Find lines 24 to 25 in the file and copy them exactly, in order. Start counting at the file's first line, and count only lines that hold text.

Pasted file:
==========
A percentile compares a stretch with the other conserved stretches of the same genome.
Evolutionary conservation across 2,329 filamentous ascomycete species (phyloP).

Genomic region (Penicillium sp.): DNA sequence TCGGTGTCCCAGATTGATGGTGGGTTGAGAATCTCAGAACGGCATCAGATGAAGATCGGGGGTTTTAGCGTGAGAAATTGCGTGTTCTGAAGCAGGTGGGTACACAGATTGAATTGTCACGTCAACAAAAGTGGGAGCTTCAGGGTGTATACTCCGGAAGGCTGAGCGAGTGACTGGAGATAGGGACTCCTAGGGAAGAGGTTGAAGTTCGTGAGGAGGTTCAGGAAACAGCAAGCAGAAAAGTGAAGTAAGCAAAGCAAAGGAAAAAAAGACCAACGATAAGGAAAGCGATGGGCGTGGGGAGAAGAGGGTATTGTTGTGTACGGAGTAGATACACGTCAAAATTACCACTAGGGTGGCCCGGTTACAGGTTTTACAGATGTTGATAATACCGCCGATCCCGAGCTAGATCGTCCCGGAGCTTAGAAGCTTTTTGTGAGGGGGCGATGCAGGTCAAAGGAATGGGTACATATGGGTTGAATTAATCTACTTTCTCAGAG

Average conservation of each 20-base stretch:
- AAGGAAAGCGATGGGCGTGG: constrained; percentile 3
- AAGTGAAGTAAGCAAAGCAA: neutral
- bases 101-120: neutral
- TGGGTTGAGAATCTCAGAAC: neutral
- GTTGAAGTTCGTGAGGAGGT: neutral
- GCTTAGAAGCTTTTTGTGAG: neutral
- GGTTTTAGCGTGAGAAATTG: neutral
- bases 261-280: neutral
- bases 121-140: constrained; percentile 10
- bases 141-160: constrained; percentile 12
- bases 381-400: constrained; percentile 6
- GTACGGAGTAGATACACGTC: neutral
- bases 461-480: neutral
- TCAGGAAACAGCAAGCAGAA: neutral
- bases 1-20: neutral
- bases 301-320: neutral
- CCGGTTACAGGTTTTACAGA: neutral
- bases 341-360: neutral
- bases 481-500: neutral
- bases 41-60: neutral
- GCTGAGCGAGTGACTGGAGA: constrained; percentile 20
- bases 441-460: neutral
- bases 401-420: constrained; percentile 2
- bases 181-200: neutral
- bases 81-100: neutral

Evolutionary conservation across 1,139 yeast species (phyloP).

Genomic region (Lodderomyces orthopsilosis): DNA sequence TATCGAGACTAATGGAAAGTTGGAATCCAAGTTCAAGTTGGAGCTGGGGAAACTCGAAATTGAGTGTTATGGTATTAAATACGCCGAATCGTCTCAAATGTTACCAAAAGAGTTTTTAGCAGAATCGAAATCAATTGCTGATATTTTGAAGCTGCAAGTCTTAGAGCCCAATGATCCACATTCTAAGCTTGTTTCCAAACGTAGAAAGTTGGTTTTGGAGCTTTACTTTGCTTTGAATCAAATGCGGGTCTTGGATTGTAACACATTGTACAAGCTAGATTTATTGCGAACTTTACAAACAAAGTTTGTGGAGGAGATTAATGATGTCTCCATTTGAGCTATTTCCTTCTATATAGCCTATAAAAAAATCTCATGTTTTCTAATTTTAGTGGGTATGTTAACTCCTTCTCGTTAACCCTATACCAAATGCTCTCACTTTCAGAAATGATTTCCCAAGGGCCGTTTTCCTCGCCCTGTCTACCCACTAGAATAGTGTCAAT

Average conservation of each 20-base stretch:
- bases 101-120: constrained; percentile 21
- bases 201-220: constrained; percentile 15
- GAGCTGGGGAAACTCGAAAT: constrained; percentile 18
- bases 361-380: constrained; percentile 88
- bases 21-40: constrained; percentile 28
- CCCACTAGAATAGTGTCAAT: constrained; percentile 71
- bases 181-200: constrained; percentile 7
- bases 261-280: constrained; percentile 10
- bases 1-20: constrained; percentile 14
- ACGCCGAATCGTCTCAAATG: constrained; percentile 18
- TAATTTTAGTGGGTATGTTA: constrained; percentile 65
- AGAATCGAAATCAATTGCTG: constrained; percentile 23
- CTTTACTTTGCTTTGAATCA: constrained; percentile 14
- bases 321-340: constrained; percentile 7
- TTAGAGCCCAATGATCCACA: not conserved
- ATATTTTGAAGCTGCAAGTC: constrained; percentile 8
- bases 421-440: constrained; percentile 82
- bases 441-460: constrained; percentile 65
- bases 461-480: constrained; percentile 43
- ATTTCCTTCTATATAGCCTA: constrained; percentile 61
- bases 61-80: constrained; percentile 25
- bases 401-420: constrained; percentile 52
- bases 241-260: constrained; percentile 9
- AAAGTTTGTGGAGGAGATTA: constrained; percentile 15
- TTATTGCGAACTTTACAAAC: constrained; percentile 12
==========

- bases 41-60: neutral
- GCTGAGCGAGTGACTGGAGA: constrained; percentile 20